I have bought +/- 20 properties and have gotten an alta survey on +/- 18. In a couple of them, there was a suitable boundary survey and there was no infill/easement issues. If the property is on a plotted lot in an urban area then it is less necessary (at least sometimes) because there is a plat or other similar docs available. I have been saved from getting burned once or twice, I have utilized the info from surveys to help with zoning/permits/infill, and I have also identified problems that allowed me to force a utility provider to pay $100k+ in damages; in my commercial days, the survey was crucial for development, govt approvals, and sometimes for fishing out negative restrictions. My policy is “always buy the ALTA”, and I will rarely ever deviate from it. I add on Table A items for about one in four projects, depending on the business plan (including topo, infill, or rezone issues). (Emphasis added by JKM)
Hope this helps!
-Jonathan, Senior Attorney
It is possible to add any items to a “State Standards” Boundary Survey. Most folks, for example, want the easements that are found on the Title Commitment to be located or analysed. This is an additional step needed and is typically outside the scope of the boundary survey.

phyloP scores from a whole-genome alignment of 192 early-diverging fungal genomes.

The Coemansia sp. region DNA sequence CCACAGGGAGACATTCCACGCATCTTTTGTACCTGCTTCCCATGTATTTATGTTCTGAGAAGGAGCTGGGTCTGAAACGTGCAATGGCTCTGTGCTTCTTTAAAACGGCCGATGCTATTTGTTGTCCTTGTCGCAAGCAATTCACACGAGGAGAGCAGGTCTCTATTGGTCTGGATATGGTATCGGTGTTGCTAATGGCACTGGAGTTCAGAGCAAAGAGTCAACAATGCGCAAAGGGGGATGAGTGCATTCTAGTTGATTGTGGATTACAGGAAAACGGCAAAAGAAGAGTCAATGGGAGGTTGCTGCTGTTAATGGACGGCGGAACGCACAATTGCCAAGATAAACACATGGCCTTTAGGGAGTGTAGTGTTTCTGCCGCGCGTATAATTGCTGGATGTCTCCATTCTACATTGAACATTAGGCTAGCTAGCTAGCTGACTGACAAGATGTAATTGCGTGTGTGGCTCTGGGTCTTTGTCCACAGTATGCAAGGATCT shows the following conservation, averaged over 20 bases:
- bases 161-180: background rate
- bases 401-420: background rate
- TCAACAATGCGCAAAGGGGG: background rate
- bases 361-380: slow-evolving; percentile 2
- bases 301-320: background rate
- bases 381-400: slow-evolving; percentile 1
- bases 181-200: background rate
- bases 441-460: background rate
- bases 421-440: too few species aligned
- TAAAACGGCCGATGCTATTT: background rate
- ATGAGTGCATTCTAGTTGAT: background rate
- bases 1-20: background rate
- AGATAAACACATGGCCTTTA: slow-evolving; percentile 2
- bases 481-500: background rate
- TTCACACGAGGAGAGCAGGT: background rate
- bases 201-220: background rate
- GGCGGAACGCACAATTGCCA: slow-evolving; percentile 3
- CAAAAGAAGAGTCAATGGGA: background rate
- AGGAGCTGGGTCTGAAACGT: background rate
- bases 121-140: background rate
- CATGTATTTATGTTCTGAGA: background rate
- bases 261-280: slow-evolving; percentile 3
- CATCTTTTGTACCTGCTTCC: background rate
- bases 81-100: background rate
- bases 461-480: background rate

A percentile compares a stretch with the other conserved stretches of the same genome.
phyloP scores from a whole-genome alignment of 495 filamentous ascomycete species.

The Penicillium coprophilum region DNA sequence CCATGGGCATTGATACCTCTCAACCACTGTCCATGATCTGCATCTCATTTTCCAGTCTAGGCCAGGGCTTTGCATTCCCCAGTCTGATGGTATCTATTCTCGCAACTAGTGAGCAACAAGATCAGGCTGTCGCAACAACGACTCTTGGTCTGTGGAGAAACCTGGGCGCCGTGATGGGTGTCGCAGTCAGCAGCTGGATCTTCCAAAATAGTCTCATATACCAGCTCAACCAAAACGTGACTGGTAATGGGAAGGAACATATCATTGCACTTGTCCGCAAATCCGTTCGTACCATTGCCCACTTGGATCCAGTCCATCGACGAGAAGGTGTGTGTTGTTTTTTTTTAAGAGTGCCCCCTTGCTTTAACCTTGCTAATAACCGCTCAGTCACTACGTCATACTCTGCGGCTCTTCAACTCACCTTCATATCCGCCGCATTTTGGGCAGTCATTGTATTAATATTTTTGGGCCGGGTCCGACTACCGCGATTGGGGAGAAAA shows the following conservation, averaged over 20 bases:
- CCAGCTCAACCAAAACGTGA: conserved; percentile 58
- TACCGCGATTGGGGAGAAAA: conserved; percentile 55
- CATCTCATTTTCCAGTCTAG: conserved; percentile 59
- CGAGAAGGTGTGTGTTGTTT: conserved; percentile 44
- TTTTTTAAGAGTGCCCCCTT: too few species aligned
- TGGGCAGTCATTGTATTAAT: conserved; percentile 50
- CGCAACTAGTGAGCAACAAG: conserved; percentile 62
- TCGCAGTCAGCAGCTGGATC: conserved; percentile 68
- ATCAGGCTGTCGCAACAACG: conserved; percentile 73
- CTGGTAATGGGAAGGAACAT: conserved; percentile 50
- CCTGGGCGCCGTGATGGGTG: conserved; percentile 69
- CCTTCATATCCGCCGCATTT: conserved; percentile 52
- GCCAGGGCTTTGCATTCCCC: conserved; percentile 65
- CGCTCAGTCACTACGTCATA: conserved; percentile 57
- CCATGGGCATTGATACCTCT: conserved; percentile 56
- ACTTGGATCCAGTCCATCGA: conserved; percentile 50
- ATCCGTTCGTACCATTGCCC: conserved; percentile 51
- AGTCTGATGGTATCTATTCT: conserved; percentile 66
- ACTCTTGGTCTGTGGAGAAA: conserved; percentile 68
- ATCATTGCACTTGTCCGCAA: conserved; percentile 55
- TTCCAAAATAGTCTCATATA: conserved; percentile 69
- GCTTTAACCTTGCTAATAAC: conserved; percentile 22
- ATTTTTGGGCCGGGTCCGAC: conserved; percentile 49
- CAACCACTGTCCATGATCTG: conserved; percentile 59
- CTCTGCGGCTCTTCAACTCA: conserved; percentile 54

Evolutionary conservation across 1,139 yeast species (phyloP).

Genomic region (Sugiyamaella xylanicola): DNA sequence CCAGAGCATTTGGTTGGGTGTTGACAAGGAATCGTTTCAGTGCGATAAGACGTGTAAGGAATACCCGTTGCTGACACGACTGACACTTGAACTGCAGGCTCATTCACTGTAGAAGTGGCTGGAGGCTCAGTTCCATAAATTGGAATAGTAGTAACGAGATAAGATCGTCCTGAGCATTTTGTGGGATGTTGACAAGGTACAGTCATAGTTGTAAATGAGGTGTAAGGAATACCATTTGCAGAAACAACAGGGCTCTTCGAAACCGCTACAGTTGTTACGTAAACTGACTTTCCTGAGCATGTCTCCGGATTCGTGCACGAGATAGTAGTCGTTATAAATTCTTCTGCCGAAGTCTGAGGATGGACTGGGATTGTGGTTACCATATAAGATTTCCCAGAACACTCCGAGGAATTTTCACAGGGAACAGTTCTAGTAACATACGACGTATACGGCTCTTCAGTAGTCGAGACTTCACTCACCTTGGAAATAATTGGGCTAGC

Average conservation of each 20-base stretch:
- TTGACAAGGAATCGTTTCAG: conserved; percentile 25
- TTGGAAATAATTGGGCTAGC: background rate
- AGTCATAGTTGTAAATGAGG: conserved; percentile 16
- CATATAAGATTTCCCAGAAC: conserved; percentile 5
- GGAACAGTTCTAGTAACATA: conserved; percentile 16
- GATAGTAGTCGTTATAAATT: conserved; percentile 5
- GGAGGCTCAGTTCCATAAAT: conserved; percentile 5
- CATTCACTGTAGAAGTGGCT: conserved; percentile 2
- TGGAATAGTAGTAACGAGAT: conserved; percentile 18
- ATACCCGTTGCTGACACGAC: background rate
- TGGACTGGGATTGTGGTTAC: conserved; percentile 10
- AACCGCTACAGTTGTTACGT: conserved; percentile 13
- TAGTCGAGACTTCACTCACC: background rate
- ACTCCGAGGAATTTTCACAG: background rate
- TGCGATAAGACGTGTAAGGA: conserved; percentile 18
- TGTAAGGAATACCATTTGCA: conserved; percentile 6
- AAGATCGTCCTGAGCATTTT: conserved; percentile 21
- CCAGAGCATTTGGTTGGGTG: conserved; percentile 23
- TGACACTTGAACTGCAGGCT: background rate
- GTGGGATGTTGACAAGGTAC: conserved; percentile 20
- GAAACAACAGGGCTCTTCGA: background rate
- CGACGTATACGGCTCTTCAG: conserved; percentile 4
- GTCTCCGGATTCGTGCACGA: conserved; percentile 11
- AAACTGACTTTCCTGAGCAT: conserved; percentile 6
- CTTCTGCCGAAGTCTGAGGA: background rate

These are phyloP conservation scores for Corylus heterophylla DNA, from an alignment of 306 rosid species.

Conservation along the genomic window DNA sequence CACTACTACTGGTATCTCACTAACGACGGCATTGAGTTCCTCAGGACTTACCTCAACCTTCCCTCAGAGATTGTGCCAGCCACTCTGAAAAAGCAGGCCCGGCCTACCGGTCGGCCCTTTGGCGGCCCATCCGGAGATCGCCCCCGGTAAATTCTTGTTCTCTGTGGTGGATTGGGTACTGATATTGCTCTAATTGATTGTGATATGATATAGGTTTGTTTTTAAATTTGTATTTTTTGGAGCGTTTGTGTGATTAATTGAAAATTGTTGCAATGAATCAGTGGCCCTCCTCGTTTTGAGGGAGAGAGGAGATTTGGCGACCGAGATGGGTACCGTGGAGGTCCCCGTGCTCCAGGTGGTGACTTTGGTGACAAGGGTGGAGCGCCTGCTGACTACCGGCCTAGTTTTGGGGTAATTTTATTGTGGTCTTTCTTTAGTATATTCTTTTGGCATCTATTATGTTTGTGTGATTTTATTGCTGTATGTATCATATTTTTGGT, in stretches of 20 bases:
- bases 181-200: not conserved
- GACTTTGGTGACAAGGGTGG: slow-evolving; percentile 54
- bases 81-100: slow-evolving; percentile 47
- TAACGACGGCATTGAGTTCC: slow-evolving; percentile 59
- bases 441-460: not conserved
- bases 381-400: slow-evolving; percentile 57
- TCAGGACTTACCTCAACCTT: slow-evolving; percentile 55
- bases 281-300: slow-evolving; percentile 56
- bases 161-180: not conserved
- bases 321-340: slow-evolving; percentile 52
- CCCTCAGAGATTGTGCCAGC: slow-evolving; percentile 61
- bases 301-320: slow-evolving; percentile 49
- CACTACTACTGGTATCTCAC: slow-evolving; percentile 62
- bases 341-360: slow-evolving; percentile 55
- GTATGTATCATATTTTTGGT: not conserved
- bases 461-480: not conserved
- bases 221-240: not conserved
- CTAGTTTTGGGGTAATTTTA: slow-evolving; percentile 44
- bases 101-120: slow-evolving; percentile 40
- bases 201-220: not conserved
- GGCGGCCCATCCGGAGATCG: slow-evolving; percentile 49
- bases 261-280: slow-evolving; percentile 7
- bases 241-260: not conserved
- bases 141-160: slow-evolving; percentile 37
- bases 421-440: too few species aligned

Then, if something is found on the Boundary survey related to an Exception or Easement, then, in order to present it to the Title Company for their review, they will most likely want the ALTA standards survey.
Reason for the ALTA Standards
Recall that the main reason the ALTA standards were developed in the beginning (1962) was that Title Insurers and Attorneys didn’t want to have to deal with FIFTY different standards for surveying. They only wanted to have ONE. So, the Title Insurance Professionals (the ALTA organization) and the Surveying Professionals (NSPS now) drafted the ALTA standards. And, they have been revised and improved over the years with revisions, additions, and some deletions, as the title insurance and surveying industries have matured.
It’s hard to say if the State Standards for Surveying have been updated and improved over the years without a thorough review of each state. So for me, in agreement with the experienced commercial investors, my recommendation is to “always buy the ALTA” and “rarely ever deviate from it.”